By Steven Foster
Entertainment editor Blase DiStefano (pronounced Blaze Duh-STEF-uh-no) has been on this planet for 70 years and has walked within the pages of this magazine for over a third of that span.
To honor all of that time logged, we’ve decided to log some time with one of the masthead’s veterans. DiStefano has been integral to this magazine since its inception, handling everything from many of the celebrity interviews to the layout of almost every page (and a few of OutSmart’s most iconic covers). It was DiStefano’s 2002 interview with actor Tony Curtis that went national for inquiring minds to savor. And it was in his 2005 interview with Kathy Griffin that she divulged her “complete militant atheist” status, which threw the Catholic League into a tizzy and earned OutSmart a mention on CNN. DiStefano is also responsible for the magazine’s wildly popular “Queer Quotes” column, a monthly rundown of choice utterances about the LGBT world from figures in entertainment, culture, and politics.
DiStefano began working for OutSmart in 1994 after a frustrating stint at a Sears department store doing ad layouts and pasteups (yes, he’s that old-school), and a much more rewarding time at the groundbreaking This Week in Texas, aka TWT (affectionately known as “Twit”), where he designed the iconic logo that was widely used as a coded gay decal, much like the HRC equal-sign logo is used today.
That artistic spirit is still very much at work today, and not solely within the pages of this magazine. An accomplished artist in his own right, DiStefano continues to work in mixed media (his medium of choice), creating photos and designs for his own extensive personal collection that he catalogues and places into stunning coffee-table books he modestly (and, in this writer’s humble opinion, foolishly) decides not to display on his damn coffee table. To right that wrong, examples can be seen here. Appropriately enough, we sat down to talk about the art of publishing at Bistro Menil, in the shadow of The Menil Collection’s grand Renzo Piano-designed space.
Steven Foster: What attracted you to OutSmart magazine?
Blase DiStefano: It was a local gay magazine that wasn’t all about sex. Back then, it seemed the three-letter words “gay” and “sex” were interchangeable.
What’s been the most rewarding part of working at OutSmart?
I have to preface my answer. When I was a kid, I was in constant fear that someone would find out that I was gay. There was no one to let me know I was okay. What I would have given for a magazine like OutSmart to have been there! So, the reward here is that there might be a queer kid or adult who sees the magazine and realizes they’re not alone. I really mean that … that sentence is not accompanied by violin music. And then, of course, there’s the selfish motive: getting to interview celebrities!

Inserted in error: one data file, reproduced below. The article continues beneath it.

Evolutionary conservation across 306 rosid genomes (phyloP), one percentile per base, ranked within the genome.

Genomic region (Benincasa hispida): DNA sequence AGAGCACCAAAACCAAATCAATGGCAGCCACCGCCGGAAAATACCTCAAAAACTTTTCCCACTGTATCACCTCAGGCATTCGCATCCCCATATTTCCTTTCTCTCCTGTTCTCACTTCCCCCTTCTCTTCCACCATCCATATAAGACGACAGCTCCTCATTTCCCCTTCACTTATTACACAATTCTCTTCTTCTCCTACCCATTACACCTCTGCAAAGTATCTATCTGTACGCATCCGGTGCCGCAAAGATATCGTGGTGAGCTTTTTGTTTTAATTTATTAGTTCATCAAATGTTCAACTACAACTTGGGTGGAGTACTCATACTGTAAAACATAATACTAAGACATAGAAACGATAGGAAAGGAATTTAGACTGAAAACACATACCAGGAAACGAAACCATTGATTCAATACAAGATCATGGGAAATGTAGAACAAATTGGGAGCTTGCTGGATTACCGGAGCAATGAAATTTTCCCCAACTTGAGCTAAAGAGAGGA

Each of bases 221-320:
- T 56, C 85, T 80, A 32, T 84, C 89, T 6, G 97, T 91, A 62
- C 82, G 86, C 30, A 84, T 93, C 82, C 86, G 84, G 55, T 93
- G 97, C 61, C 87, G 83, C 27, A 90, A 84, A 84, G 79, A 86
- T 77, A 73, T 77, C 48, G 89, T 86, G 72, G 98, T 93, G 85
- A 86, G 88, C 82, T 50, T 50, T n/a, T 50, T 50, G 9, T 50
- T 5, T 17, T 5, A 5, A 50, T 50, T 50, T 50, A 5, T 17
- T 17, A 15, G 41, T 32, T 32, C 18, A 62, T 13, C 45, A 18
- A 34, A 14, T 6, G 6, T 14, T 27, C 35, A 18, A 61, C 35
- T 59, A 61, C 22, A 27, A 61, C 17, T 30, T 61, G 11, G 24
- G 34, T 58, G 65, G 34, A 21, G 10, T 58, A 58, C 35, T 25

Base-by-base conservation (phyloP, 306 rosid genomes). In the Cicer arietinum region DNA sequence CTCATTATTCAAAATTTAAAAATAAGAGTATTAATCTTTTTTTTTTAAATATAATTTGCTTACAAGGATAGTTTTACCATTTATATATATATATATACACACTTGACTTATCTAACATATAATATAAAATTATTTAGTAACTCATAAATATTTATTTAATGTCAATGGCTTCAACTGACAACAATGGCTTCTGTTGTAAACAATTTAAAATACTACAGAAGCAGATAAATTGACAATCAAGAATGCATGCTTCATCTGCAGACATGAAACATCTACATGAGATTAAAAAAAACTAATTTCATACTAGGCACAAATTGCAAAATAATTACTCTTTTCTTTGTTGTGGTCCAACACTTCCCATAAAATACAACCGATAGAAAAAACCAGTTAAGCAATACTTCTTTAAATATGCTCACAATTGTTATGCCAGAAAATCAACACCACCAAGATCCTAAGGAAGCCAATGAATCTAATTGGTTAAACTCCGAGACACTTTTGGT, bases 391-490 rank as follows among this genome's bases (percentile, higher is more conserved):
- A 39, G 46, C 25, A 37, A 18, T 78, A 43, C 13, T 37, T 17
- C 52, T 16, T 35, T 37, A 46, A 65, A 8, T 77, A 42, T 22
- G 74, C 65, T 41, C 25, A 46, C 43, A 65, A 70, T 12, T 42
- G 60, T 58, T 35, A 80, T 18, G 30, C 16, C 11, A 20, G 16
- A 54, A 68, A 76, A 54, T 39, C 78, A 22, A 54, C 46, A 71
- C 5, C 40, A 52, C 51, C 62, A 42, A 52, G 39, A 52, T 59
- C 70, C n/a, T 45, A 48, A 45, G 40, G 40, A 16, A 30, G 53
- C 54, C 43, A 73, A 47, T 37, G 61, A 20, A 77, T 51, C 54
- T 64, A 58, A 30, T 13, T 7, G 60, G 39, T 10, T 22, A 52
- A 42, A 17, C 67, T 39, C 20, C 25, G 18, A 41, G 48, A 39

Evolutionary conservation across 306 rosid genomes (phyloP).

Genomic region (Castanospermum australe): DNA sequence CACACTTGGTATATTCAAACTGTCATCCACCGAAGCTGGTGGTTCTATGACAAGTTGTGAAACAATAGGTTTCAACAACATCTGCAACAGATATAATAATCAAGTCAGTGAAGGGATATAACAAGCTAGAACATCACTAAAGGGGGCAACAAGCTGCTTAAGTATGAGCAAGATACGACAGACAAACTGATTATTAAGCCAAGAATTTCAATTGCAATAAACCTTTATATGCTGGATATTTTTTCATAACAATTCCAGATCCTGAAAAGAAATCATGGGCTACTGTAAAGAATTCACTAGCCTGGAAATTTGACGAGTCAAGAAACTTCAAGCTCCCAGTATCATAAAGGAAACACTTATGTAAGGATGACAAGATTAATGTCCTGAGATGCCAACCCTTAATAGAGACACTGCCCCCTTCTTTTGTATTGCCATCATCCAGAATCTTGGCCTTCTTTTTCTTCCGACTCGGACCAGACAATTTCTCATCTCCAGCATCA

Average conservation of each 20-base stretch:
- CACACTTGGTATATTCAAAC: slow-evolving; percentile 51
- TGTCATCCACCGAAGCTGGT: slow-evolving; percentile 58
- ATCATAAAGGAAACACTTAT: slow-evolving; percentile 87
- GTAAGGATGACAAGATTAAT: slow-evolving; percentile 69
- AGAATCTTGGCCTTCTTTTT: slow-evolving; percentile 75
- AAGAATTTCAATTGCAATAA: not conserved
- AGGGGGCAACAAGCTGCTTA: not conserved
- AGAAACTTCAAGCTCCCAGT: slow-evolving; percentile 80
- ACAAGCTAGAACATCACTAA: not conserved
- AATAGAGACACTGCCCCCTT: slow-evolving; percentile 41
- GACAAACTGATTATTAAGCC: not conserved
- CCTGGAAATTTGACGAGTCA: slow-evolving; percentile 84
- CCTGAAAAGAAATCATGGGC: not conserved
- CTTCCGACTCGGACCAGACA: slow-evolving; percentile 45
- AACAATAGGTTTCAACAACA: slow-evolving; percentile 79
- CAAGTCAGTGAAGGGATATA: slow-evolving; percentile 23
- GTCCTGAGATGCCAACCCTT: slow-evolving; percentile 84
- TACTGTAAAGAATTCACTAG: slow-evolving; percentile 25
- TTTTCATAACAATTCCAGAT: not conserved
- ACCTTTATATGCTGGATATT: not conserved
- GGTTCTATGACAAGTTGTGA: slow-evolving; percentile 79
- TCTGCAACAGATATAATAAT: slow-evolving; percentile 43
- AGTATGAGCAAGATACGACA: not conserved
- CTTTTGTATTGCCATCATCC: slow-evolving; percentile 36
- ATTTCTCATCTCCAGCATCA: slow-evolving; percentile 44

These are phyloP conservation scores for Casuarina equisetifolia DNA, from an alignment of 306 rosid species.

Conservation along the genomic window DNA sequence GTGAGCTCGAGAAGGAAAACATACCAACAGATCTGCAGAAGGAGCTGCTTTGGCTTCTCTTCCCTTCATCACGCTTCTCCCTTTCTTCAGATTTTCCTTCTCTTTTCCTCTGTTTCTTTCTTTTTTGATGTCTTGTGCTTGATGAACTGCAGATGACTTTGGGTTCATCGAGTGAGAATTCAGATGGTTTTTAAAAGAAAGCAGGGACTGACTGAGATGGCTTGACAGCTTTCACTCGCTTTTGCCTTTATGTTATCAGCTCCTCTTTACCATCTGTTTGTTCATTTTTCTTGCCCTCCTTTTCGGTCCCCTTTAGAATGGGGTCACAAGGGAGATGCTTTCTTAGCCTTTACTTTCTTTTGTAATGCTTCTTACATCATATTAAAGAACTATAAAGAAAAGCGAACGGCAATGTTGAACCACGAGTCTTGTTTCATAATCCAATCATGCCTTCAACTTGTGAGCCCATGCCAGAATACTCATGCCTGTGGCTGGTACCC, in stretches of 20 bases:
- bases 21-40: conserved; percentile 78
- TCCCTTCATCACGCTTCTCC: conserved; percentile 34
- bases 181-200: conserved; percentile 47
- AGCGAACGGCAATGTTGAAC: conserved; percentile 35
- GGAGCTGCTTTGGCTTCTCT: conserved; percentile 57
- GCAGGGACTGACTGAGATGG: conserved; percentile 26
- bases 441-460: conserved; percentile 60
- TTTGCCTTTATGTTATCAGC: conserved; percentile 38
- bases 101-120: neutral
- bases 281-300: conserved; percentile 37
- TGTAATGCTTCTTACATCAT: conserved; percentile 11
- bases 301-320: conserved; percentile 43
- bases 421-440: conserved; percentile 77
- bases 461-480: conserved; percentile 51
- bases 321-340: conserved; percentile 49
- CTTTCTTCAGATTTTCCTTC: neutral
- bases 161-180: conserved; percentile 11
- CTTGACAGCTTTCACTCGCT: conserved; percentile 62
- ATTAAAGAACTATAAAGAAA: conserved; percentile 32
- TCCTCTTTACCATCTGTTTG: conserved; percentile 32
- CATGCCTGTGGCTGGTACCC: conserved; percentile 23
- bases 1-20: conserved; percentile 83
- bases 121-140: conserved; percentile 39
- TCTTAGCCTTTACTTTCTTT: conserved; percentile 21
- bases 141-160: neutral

What have you noticed that’s changed the most about the publishing business?
Computers. When I first started at TWT, we did almost everything by hand. That was so long ago—I don’t even remember how we got the typesetting in order to do the pasteup for layouts. All that stuff is so antiquated that I’ve let it slip out of my mind.
Why do you think OutSmart has survived and even thrived, when other publications—most notably veterans like the Houston Post—have tanked?
I’m not sure I’m the one to ask. My guess is that we have loyal readers and advertisers, and we have a wide variety of editorial topics.
Who was your most enjoyable interview with?
Lily Tomlin, hands down. She’s been my idol since Laugh-In, so I was pretty knowledgeable about her career. Because I had recorded almost every show she was in on TV (on videotapes in the ’70s and ’80s), she asked if I wouldn’t mind sending them to her. She had them transferred to DVDs, and then she not only sent back my original videotapes, she also sent me a set of the DVDs. We talked about 45 minutes, then stopped only because she had an appointment. I asked if we could talk more, and she called me back that night, and we talked for another hour!
Who was your most difficult interview?
Honestly, there weren’t any. Maybe Joe Dallesandro, but he’s just not very talkative anyway.
If you could interview anyone that you haven’t yet had the chance to, who would that be?
Maggie Smith. That’s not gonna happen, because she does very few interviews. Next in line: Jane Fonda. That could still happen. I love her almost as much as Lily Tomlin! From my answers, can you tell I’m gay?
Steven Foster is a regular contributor to OutSmart magazine.